Potage is a French word for thick soup. Just the thought of a bowl of hot nourishing soup evokes thoughts of blankets wrapped around us to ward off the chill, fun with friends in front of an outdoor fire. Our roots and herbs potage is perfect for any time of year. So tasty and nutrient dense, it supports digestive, nerve, and immune health.
Immune-Boosting Roots & Herbs Potage
- 1 fresh burdock root - chopped. If you can’t find burdock in the wild, Asian stores sell burdock root under the name “gobo.”
- 2 fresh dandelion roots - chopped
- 1/2 cup dried nettles - crushed
- 3 qts. beef, chicken, bone, or veggie broth*
- 8-9 fresh shiitake or crimini mushrooms – sliced
- 2 carrots – chopped
- 1 red or golden beet - chopped
- 1 small onion - chopped
- 3-4 cloves garlic - chopped
- 1/2 cup whole grain basmati or brown rice
- 1/4 cup liquid aminos
- 3 Tbsp. kelp - crushed
- 2 Tbsp. apple cider vinegar
- 2 Tbsp. miso
- Cover the burdock and dandelion roots in 3 cups of water and cook 10-15 minutes over medium heat or until tender. You might have to wipe off some foam. Just in itself, this brew is nutrient dense, but bitter. The rest of the ingredients will offset the bitterness.
- Add the remaining ingredients except for the liquid aminos, kelp, miso and garlic. Cover and bring to a boil. Reduce heat and simmer on medium low for ½ hour to 45 minutes or until the rice is tender. Take off the heat, add the liquid aminos, kelp, miso, garlic. Sprinkle bowls of potage with nutritional yeast and fresh parsley right before serving.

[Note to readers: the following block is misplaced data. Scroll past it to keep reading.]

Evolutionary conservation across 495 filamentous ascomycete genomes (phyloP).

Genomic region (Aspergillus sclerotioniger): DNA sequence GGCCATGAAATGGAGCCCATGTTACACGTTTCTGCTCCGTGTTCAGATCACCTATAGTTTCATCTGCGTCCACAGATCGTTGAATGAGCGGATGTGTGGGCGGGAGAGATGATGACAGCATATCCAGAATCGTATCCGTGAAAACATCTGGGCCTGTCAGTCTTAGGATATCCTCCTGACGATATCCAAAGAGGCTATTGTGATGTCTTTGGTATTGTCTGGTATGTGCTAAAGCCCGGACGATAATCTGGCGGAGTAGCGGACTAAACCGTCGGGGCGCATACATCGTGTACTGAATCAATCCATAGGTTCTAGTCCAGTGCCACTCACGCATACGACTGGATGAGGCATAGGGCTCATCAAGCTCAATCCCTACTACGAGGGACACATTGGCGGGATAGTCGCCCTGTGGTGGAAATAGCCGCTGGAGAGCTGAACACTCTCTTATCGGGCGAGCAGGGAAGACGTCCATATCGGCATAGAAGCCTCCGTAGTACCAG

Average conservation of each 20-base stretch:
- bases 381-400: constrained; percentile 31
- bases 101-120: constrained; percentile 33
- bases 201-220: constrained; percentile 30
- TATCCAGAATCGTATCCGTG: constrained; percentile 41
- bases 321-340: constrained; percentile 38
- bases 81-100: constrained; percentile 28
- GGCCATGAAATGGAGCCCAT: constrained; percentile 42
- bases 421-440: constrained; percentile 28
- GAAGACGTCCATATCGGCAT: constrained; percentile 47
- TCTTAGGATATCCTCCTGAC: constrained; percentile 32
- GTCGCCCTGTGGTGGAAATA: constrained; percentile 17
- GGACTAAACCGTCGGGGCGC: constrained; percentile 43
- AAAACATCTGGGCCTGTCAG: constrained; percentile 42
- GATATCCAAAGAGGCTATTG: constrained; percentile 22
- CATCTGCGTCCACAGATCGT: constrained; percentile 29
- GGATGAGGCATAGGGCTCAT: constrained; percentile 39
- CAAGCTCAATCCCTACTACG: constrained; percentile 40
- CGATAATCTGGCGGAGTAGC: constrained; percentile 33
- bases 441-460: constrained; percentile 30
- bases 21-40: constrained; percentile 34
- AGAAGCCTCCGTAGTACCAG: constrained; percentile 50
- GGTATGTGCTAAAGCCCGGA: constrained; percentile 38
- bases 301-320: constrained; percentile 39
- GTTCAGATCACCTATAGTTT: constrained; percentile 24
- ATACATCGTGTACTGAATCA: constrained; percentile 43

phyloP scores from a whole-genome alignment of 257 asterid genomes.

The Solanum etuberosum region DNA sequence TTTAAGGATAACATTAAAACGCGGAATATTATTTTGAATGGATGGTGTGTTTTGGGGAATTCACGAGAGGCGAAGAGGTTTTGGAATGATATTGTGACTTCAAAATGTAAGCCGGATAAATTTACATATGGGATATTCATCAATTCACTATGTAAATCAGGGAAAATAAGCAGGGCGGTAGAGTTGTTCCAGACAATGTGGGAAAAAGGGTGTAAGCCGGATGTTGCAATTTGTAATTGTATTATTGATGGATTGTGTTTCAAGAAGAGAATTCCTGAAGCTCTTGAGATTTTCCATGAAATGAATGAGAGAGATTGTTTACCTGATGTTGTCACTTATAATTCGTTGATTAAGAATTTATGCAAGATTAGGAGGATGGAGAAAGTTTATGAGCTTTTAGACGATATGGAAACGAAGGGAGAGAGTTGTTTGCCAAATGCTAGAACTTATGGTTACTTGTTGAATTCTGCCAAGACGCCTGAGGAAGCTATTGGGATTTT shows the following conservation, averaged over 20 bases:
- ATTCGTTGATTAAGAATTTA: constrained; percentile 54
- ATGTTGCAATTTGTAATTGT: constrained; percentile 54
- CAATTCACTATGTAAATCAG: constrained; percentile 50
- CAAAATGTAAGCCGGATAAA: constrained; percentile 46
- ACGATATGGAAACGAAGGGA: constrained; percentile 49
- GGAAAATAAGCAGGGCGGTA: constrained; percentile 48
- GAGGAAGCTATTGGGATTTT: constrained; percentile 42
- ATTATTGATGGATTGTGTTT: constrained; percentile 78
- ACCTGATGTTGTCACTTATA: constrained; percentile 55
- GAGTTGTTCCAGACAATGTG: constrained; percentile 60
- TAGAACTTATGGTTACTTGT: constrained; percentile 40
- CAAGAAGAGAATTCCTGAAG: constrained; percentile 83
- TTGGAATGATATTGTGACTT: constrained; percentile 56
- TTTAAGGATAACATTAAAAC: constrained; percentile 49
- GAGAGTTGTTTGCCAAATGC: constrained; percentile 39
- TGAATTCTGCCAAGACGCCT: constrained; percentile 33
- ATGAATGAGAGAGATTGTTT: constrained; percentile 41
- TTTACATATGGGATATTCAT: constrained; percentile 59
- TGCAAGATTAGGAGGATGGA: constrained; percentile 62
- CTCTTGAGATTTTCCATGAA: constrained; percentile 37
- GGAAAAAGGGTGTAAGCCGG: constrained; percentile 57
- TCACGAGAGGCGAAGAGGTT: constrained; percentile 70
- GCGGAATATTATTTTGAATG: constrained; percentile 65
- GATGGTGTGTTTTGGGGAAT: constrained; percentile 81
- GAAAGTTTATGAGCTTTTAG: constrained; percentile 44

For variety, try adding beans, squash, chopped cabbage, kale, basil, herbs, and other root vegetables. Serve with a nice salad and warm crusty bread and butter. Enjoy!
To make vegetable broth: Every time you chop a veggie, whether it's onions, beets, garlic, celery, carrots, potatoes, parsley, basil, herb stems, etc., simply put the peels and scraps in a freezer bag, and toss into the freezer. Keep adding to the bag until it's full. Empty the bag of veggie scraps in pot, add double the amount of water, bring to a boil, turn heat down and slowly simmer for an hour or so, then strain. You can add salt and pepper, or leave it plain. I've always had great success making flavorful vegetable stock this way. The one time I didn't care for the taste was the one time that there were too many lemon rinds in the mix. That batch was tooooo bitter! BTW: I always use organic vegetables. They're just better than non organic.